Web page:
By Brett Weiss and Brian Lesyk
Farm World Correspondents
Video games have come a long way from the days of batting a ball around the screen, blasting alien invaders and gobbling dots. These days, there’s a game for everyone, and the graphics and sounds for many titles are borderline movie quality.
Do you like horse grooming? There’s a video game for that. Are you into big-rig driving? There’s a game for that. Hunting, fishing, boating? There are games for those, too. One genre in particular is on the rise like no other – farming. Yes, you can play as a farmer in a video game. In numerous video games, in fact.
Farming was a prominent element in games dating back to the early 1970s with text-based “edutainment” computer titles like The Oregon Trail, where you experienced the trials of 19th century pioneering life in the unexplored North American expanse. Along with a multitude of other basic survival variables, The Oregon Trail emphasized the importance of farming food, raising livestock and storing provisions.
While The Oregon Trail is by no means considered a farming simulator, the inclusion of the mechanics of farming is an important piece of its allure. In the years that followed, the increased prominence of farming in gaming is undeniable. Eventually, the practice of farming would become more than just a part of a larger game and would become a video game genre of its own.
One of the most successful examples of the genre is the ubiquitous, multi-platform Farming Simulator, which came out in 2008. In this game, players cultivate their farms, nurture crops, breed and raise livestock, maintain equipment and infrastructure, and even explore the complex economic facets of farming. The game is so popular that updated entries for the franchise are released ever two years. The series has sold more than 25 million copies and has had more than 90 million mobile downloads.
While there are a multitude of simulation-level farming titles like Farming Simulator available, there is also a subgenre of farming games that explore the subject matter in other imaginative ways. Creatively blending the practice of traditional farming with fantasy roleplaying elements gave us 1997’s Harvest Moon for the Super Nintendo, a lighthearted game in which your player maintains a farm he inherits from his grandfather. He oversees farm operations similar in many ways to Farming Simulator, but with a lighter approach and a broader, more overarching storyline. Nonetheless, the idea remains intact and provides for a fulfilling experience for the player as they learn, practice, adapt, and eventually overcome the difficulties that come with the agrarian lifestyle. Numerous games in the series followed.
If you’re into farming video games or you think you might want to take the proverbial plunge, there’s never been a more plentiful harvest of options for you.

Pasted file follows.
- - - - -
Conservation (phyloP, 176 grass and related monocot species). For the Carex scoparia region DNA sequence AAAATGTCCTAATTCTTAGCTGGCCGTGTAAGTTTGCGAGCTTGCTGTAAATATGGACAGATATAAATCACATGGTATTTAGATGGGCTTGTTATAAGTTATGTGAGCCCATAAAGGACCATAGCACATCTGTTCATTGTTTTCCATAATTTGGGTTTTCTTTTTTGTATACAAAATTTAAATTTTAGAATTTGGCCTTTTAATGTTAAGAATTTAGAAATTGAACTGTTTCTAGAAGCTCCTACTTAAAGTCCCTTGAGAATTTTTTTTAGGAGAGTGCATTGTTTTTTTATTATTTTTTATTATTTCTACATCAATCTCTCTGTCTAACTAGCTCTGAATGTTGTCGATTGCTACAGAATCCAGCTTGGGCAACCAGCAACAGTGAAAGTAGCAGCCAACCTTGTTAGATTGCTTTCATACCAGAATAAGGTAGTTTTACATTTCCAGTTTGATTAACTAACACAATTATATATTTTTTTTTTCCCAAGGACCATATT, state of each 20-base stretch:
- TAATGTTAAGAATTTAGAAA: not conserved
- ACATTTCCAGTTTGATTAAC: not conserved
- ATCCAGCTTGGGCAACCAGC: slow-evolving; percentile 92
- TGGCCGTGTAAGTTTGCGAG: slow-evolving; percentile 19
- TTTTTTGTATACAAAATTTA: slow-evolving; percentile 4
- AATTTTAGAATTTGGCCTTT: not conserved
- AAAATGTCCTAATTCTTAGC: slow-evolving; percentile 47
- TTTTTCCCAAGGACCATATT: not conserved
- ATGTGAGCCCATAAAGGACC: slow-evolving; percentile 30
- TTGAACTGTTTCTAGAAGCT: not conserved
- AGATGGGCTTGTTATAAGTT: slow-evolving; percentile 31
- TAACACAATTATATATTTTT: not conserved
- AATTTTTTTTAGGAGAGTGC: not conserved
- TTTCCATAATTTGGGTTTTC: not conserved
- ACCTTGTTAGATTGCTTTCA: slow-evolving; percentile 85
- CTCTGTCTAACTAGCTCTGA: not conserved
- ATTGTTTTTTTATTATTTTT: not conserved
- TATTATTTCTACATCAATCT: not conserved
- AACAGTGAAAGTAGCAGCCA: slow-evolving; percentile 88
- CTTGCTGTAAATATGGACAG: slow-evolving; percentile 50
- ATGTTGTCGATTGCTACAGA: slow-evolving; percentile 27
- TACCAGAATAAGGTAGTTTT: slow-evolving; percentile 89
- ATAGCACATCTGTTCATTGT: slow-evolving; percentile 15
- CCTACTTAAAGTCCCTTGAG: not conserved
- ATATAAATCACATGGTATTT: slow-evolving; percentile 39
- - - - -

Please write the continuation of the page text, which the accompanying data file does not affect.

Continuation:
On Sept. 13, Nintendo hosted one of its live online presentations highlighting some of the games planned for upcoming launch. These events are part of the Nintendo Direct series, and they often represent the first opportunities for gamers to see these new titles in action. This time around, farming games were at the forefront of the presentation as they showed off Harvestella, Faefarm, Story of Seasons: A Wonderful Life (part of the aforementioned Harvest Moon series), Rune Factory 3 Special (yet another spinoff of the Harvest Moon series), and Atelier Ryza 3: Alchemist of the End & The Secret Key.
While each game features farming as a core mechanic of its gameplay, each explores it in a different manner. Harvestella is a fantasy story-driven adventure that has players utilizing their farming skills to survive and even aid in combat. Faefarm takes a more whimsical approach as players indulge in lighter farming simulator tasks joined with traditional platforming and action elements. Story of Seasons: A Wonderful Life is a remastered version of 2003’s PlayStation 2/GameCube title of the same name. It carries on Harvest Moon’s traditional farming elements while adding lifestyle and relationship management components, thus creating a truly deep experience overall. Rune Factory 3 Special is an update to 2009’s title of the same name with a fresh coat of paint and some other improvements in keeping with Nintendo’s newer technology. Finally, Atelier Ryza 3: Alchemist of the End & The Secret Key brings us not only a game with an excessively long name, but a fantasy farming simulator that incorporates Japanese role-playing game elements just in time for the series’ 25th anniversary.
Nintendo is a ripe source for farming video games, but certainly not the only company. Sony’s PlayStation and Microsoft’s Xbox machines offer a multitude of entertaining options, as does the PC format. Some of the more critically acclaimed titles like Farmer’s Dynasty, Garden Paws and Slime Rancher are sure to appeal to virtual farmers of all ages.
Mobile gamers can rejoice, too, as there is a wide array of available titles for iOS and Android users alike. A few of the more popular titles available include Big Little Farmer, Blocky Farm, FarmVille 3, and even a mobile port of Farming Simulator 20, many of which are either free to play or can be purchased for just a few bucks via the Apple or Android app stores.
Your video game farming adventures await, so don’t wait for the proverbial rooster to crow. Get out there now and let the virtual ranching adventuring begin. With all these new titles on the horizon, you’ll be playing ‘til the cows come home, and then some.